The tragedy of the worshiping Jews killed in the synagogue in Istanbul will only be worsened if put into a context of a never-ending series of retaliations. Those interested in a lessening of anti-Israeli tensions and peace in the Middle East (and elsewhere) should not let the statements made by some mourners at the Simon Wiesenthal Center go unanswered.
Rabbi Abraham Cooper calls on the Turkish government to close the offices of the Palestine Liberation Organization in that country. Must the rabbi be reminded that the PLO is the legitimate representative of the Palestinian people, recognized by that august body, the United Nations. He urges "the forces of freedom here and in Israel to deal with the hijackers and thugs in the language they best understand." As an American Jew, I am sickened and outraged at this senseless slaughter, but for the rabbi to have used such violent and inflammatory language is inexcusable.
The biblical phrase, "the blood of our brothers cry out from the earth" is surely a statement that could be made by peoples the world over. This tragedy will be intensified if it is used as a signal of more bloodshed to come.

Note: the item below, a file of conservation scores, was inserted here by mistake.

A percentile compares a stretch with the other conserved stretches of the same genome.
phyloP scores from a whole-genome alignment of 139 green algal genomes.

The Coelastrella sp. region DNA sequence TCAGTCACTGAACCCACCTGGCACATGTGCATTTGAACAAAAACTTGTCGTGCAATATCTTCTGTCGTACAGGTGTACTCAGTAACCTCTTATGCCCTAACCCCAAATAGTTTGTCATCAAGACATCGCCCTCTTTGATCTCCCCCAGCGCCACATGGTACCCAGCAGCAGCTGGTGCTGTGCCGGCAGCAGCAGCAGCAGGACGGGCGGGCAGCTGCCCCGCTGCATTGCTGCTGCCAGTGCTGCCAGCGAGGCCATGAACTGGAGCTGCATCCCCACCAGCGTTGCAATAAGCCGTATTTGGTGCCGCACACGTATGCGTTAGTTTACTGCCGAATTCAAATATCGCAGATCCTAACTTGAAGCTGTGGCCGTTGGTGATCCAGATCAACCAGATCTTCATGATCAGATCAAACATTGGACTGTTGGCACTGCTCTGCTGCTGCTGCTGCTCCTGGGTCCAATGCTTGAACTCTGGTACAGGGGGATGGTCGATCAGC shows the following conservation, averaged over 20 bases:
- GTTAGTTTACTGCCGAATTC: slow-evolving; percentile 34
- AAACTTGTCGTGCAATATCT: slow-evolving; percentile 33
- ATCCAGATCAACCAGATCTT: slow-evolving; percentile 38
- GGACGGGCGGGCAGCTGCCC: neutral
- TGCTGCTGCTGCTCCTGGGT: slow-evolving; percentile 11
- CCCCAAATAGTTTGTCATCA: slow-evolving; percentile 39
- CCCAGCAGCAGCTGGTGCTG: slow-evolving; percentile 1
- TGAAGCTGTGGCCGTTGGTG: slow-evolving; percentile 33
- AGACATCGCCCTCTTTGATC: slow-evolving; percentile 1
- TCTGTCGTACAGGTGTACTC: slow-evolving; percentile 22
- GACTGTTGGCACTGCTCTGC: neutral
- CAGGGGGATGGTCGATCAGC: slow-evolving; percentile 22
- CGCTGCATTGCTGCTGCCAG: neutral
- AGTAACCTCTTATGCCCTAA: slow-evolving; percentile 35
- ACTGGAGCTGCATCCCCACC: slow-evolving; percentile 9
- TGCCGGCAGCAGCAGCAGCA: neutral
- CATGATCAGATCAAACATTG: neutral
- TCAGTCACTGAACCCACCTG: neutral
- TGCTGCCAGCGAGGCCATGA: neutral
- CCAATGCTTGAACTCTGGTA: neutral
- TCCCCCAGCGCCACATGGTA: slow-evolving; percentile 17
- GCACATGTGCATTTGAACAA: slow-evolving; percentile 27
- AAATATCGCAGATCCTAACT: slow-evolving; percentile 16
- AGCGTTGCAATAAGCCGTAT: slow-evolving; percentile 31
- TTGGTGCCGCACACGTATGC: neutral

Somehow, we as a human race are going to have to learn that violence is not to be condoned. Not the violence of terrorists machine-gunning 21 innocent worshipers; not the violence of an Israeli state-terrorist action to "avenge" them; not the state-sponsored terrorism employed by the United States in Nicaragua or Angola. A more fitting tribute to these martyrs would be to learn the art of compromise, and the use of nonviolent solutions to our many problems.
MICHAEL A. GISH